AT&T-DoCoMo Alliance: This Changes Everything
Page 1 of 2
[ASIA] It's no secret that, despite massive hype, consumer acceptance of the wireless Internet in the U.S. has been inconsequential. However, the recent acquisition by NTT DoCoMo of a stake in AT&T Wireless could help change all that.
When it announced the DoCoMo buy-in, AT&T also said it would license i-mode and to add a GSM "overlay" to its existing wireless system. Those two bits of technology news may well start the process of putting wireless in North America on a par with the rest of the world.
Toward Less Standard Confusion
Most of Europe and large tracts of the rest of the world use GSM but that over-the-air interface is relatively inconsequential in the U.S. However, because of its popularity worldwide, there is an impressive array of devices and applications available for GSM.
Once AT&T's GSM overlay is complete, those applications and devices can start being available in North America, which will foster more consumer acceptance.
For instance, I recently spent a few days with Ericsson's R380 World Net-ready phone and found it far more usable than other Wireless Application Protocol (WAP) phones. Its personal information capabilities are more powerful and easier to use, its screen is more viewable and, remarkably, the phone is smaller than my current WAP phone. Unfortunately for most North American users, it's only available for GSM.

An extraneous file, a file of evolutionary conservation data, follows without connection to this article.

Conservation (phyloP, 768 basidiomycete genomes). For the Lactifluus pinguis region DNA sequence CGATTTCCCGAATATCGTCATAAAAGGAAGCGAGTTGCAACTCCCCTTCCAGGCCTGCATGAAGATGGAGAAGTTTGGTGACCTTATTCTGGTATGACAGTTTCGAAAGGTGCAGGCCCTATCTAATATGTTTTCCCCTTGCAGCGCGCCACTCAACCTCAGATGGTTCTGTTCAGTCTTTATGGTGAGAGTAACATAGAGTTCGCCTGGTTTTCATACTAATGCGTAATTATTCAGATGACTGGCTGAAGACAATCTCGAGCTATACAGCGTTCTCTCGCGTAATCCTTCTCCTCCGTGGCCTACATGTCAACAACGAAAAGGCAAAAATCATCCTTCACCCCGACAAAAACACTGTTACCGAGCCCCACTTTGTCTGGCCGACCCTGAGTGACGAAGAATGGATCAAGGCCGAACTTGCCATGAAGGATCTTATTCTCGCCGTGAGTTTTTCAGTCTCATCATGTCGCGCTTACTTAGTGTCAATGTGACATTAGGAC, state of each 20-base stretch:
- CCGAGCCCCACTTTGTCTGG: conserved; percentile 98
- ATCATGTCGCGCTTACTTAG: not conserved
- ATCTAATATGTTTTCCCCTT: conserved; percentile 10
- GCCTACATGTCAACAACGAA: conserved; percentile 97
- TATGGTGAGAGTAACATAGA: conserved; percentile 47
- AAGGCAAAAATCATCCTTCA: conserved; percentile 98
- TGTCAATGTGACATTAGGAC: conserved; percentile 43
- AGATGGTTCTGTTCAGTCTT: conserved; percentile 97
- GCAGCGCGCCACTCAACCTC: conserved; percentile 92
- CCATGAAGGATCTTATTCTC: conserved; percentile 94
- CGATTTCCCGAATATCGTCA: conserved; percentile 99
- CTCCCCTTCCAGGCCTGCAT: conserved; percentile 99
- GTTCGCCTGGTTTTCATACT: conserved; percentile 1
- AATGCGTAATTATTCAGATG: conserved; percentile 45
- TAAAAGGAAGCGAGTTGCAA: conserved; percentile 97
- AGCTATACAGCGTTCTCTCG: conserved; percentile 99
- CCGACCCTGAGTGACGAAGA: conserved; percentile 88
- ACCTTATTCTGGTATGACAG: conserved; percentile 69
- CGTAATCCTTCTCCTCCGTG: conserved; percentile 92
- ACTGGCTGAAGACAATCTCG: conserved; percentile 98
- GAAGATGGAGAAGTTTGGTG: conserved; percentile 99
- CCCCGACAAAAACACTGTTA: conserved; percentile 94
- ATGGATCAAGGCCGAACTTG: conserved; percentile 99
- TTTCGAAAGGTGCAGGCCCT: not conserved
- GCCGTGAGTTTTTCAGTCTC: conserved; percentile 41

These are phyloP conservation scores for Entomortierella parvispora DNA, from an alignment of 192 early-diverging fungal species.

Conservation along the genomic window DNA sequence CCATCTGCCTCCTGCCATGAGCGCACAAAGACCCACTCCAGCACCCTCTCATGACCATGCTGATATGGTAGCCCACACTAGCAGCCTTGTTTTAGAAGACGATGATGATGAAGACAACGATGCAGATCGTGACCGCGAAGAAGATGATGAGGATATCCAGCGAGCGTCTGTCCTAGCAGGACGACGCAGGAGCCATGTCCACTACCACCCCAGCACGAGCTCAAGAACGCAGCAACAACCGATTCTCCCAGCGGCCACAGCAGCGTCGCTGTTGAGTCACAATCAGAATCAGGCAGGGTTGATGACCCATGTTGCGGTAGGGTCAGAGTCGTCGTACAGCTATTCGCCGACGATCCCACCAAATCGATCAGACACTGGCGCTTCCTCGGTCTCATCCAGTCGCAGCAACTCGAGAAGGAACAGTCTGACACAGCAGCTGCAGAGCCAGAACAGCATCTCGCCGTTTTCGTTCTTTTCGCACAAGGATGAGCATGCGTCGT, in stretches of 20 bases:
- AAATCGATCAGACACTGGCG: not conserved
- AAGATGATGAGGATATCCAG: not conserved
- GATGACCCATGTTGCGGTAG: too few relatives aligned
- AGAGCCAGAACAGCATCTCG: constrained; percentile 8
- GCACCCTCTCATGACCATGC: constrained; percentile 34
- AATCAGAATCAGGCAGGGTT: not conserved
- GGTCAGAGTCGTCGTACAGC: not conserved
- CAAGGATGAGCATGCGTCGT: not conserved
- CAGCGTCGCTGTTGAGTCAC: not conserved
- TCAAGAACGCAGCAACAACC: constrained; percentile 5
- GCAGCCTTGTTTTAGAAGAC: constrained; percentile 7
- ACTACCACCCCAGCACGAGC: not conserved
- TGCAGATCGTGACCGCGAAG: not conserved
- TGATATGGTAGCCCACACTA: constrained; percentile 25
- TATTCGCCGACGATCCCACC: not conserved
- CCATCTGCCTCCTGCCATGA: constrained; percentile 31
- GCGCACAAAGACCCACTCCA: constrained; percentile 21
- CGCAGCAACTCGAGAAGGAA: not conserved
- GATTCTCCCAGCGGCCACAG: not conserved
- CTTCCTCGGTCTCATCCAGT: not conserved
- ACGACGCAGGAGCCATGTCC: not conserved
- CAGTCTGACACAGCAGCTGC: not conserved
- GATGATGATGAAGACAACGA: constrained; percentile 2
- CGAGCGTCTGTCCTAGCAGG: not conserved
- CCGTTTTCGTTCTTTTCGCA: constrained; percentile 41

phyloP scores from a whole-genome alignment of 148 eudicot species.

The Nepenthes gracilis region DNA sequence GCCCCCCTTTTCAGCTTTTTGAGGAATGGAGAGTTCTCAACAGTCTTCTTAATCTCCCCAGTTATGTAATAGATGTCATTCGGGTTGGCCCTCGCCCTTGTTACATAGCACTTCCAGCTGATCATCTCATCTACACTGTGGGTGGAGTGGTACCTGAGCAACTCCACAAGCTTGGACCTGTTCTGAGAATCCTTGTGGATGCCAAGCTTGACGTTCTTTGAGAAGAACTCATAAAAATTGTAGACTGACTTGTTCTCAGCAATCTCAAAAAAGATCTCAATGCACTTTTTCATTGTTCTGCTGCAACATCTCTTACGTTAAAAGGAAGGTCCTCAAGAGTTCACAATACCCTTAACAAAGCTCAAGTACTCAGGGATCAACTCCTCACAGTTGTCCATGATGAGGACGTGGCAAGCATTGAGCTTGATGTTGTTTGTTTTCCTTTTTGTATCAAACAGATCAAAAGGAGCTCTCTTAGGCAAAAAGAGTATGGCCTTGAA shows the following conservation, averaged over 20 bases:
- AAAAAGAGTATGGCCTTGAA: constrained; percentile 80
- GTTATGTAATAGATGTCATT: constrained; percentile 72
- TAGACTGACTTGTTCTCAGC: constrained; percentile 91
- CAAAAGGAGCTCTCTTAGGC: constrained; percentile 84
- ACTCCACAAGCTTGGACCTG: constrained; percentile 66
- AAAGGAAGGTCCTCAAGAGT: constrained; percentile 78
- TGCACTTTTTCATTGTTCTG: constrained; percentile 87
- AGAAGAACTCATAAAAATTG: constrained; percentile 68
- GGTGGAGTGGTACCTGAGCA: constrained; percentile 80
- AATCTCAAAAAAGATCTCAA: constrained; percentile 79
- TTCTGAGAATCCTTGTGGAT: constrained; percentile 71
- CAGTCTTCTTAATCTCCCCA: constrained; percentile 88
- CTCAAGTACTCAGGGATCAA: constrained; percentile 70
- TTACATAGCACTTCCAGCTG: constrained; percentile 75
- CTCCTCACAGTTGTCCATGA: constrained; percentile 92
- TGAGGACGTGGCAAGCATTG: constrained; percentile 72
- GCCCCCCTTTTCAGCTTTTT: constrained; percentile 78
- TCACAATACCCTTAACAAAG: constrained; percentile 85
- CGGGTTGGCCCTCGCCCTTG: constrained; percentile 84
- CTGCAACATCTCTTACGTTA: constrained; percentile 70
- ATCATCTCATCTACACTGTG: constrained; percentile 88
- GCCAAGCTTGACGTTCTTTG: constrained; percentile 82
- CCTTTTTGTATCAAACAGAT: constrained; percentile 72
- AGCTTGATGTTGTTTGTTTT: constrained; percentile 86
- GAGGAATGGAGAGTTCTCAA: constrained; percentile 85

Another advantage of GSM is that U.S. residents can more easily stay in touch as they roam the world. And many existing GSM applications, such as wireless payment, can start migrating to the U.S.
True, the well-heeled AT&T may be using the GSM overlay to put the hurt on competitors that can't afford parallel technologies. However, the greater good is that the move toward GSM helps the U.S. join the rest of the wireless world, providing a new body of products that should be attractive to users.
Here Comes i-Mode
Poor, poor WAP. First, its supporters overhyped it, then wireless operators made unattainable claims about it. Geoworks' seemingly successful patent claims on the technology hang like a dark cloud. Now, AT&T is embracing DoCoMo's competing i-mode technology.
WAP won't go away -- it is, by all accounts, too good a technology and it still is evolving. Plus, the existing investment in WAP is enormous. And, as WAP proponents point out, i-mode is proprietary. If you want to use it, you have to deal with DoCoMo. However, the AT&T/DoCoMo announcement makes it ever-more clear that WAP won't dominate.
Still, there are some silver linings in the AT&T-DoCoMo deal for WAP supporters. For one, DoCoMo agreed that it wouldn't partner with any other wireless operators in the U.S. It reportedly had been flirting with other operators such as Cingular. That keeps the way open for a pluralistic world in which WAP and i-mode co-exist.
Second, AT&T and DoCoMo also